The cymbidium orchid (Chinese:  蘭 lan) has been cultivated in China for a very long time. The flowers are delicate, exotic and graceful. Many orchids possess an elegant fragrance which is very subtle. Since the time of the philosopher Confucius (551–479 BCE), orchids have been associated with elegance, virtues and integrity. Over the centuries, numerous literary and philosophical works attributed other virtues to the orchid, such as friendship, loyalty, and patriotism. Because of these associations, members of the scholar-official class came to identify strongly with the flower.

The cymbidium orchid became an independent subject of Chinese painting during the Song dynasty (960–1279). Artists created meticulous depictions of the orchid employing outline and color. This kind of painting is known as gongbi  painting (工筆畫), literally means painting with detailed strokes. The strokes delimit details very precisely and without independent or expressive variation. This kind of detailed painting is similar to the botanical painting of the western art.

 

Artist Unknown. The painting was attributed to be a masterpiece from Sung Dynasty (960 CE – 1279 CE)
Artist Unknown. The painting was attributed to be a masterpiece of the Sung Dynasty (960 CE – 1279 CE)

 

Since the 13th century, most scholar artists chose to paint the leaves and blossoms calligraphically, using only ink. Following the Mongol conquest of the Song in 1279 and the founding of the Yuan dynasty, the “ink orchid” took on strong overtones of loyalty to the fallen regime. Those paintings may look like sketches or unfinished drawings to some people. People who appreciate Chinese calligraphy will also appreciate the beauty and the elegance of the brushstrokes. This kind of painting is known as literati painting (文人畫) or painting in free-sketch style (意筆畫).

Zheng Sixiao (1239 – 1316) (鄭思肖) Ink Orchid. Ink on paper, 25.7 x 42.4 cm, Osaka City Museum of Fine Arts
Zheng Sixiao (1239 – 1316) (鄭思肖) Ink Orchid. Ink on paper, 25.7 x 42.4 cm, Osaka City Museum of Fine Arts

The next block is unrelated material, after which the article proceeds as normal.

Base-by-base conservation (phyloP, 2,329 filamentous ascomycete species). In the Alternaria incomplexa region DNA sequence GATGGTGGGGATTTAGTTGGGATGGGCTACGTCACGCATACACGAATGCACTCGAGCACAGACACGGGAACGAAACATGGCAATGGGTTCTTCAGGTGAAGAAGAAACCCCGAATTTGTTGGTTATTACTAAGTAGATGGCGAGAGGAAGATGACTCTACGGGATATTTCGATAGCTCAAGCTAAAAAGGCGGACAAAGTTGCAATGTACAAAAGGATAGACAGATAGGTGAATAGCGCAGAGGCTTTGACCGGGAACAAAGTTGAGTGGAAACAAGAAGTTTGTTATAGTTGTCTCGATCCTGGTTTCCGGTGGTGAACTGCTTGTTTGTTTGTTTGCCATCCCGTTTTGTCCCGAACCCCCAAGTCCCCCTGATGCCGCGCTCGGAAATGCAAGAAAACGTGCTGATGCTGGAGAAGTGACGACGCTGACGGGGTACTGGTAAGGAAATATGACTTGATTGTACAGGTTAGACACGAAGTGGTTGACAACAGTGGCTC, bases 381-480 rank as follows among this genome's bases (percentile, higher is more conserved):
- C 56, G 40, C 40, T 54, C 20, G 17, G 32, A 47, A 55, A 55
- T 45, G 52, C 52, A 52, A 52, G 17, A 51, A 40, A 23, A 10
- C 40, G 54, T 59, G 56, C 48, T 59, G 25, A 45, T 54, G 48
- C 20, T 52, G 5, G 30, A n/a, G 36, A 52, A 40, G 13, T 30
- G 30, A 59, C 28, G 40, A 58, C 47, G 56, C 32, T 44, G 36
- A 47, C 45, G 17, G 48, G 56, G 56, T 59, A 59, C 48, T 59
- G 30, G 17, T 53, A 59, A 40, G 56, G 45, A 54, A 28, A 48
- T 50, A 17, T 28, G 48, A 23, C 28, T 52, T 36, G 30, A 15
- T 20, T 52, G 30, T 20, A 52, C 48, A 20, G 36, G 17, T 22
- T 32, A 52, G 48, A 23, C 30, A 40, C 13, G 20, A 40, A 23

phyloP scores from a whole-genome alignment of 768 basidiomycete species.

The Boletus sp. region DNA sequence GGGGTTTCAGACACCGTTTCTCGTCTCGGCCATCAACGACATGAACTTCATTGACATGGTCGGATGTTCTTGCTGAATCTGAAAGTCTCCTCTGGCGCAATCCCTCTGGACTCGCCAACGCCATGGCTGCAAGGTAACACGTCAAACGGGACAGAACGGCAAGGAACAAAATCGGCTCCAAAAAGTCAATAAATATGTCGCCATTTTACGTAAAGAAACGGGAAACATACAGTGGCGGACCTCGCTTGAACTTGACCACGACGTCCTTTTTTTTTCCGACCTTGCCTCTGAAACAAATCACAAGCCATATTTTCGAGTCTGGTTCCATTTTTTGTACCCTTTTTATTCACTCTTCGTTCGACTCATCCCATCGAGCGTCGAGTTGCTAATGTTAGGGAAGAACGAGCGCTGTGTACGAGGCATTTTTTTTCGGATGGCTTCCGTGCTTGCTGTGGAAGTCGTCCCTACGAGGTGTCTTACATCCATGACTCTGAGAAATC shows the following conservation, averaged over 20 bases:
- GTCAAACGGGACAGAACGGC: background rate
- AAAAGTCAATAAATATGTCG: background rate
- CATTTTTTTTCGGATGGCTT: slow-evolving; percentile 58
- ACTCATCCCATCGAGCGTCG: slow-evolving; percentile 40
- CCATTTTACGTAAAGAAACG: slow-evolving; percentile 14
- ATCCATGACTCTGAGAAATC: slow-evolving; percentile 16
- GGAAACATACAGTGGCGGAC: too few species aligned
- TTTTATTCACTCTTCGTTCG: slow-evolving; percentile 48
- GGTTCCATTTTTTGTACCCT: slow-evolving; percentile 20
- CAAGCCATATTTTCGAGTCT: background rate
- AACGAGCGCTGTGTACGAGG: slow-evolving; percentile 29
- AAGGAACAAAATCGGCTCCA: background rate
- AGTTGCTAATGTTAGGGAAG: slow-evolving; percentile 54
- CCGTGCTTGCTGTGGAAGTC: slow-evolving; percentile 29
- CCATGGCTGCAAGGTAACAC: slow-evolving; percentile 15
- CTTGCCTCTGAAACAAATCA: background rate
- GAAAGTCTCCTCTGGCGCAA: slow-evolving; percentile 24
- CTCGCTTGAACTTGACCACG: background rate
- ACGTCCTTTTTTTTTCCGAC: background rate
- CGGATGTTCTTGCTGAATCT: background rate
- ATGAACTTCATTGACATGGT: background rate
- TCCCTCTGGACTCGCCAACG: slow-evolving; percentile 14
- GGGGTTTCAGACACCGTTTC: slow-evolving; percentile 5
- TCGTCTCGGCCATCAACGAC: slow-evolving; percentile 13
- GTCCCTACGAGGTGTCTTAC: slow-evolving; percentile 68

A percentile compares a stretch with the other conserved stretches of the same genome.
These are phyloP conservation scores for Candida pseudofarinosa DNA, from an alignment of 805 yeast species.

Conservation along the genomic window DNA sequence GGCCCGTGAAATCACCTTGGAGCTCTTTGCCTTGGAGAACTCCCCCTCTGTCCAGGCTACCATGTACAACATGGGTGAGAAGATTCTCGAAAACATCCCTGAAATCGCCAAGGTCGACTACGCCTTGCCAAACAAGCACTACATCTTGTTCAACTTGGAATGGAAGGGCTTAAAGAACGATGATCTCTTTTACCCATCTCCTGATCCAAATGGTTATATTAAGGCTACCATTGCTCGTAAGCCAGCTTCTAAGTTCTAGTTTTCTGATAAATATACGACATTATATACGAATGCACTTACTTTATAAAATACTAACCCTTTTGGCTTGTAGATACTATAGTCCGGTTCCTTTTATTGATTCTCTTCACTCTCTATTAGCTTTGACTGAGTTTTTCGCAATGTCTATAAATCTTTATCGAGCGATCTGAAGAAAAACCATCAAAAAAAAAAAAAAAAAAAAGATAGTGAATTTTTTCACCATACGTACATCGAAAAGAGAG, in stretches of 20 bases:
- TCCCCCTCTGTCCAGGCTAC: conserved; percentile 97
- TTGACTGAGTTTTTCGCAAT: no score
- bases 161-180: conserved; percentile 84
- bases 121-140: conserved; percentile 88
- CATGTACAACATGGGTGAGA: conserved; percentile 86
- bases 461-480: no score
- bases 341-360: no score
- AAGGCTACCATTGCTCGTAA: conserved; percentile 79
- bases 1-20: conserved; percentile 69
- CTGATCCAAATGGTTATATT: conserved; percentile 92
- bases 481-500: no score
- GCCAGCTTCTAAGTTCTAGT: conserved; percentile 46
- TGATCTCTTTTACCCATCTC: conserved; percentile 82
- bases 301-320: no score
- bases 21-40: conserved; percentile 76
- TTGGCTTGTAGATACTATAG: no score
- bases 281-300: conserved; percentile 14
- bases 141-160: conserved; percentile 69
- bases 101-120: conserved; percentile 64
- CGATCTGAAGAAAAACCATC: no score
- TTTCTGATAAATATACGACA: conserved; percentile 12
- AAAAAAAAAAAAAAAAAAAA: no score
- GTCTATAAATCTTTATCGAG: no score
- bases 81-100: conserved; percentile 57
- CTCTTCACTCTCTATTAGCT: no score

Initially, orchid painting was popular among scholars and monk artists.  Then it gained wider popularity during the late Ming and early Qing dynasties (16th–17th century) when many masterpieces were drawn.

 

Learning how to draw Chinese orchid

Jie Zi Yuan Huapu (芥子園畫譜) “Manual of the Mustard Seed Garden” is a manual of Chinese painting complied during the early Qing Dynasty. It was first published in 1679 in five colours and five juan (卷) or volumns. This is the most popular book for beginners to learn Chinese drawing and painting.

 

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Patrick Siu (蕭燿漢) (2015) Chinese orchid, ink on paper, 33x 23 cm

 

Gongbi (工筆) Paintings

Some examples of  Gongbi (工筆) Paintings are as follows.

 

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Mao Yuyuan (茅玉媛), Orchids and Flowers, dated 1651, Ink and colour on gold paper, fan (扇面), 16.8 x 51 cm, Chengxun tang Collection

 

Zhōu Zhīmiǎn(周之冕) (born 1521) One Hundred Flowers Scroll (百卉圖), a small segment of a long scroll
Zhōu Zhīmiǎn(周之冕) (born 1521) One Hundred Flowers Scroll (百卉圖), a small segment of a long scroll

 

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Bibliography

Mai-mai Sze (1978) The Mustard Seed Garden Manual of Painting, Princeton University Press

Edelstein, Debra (1988) Views from Jade Terrace –  Chinese Women Artists 1300-1912 Indianapolis Museum of Art

盛天曄, 徐凱凱, 國寶檔案, 湖北美術出版社

 

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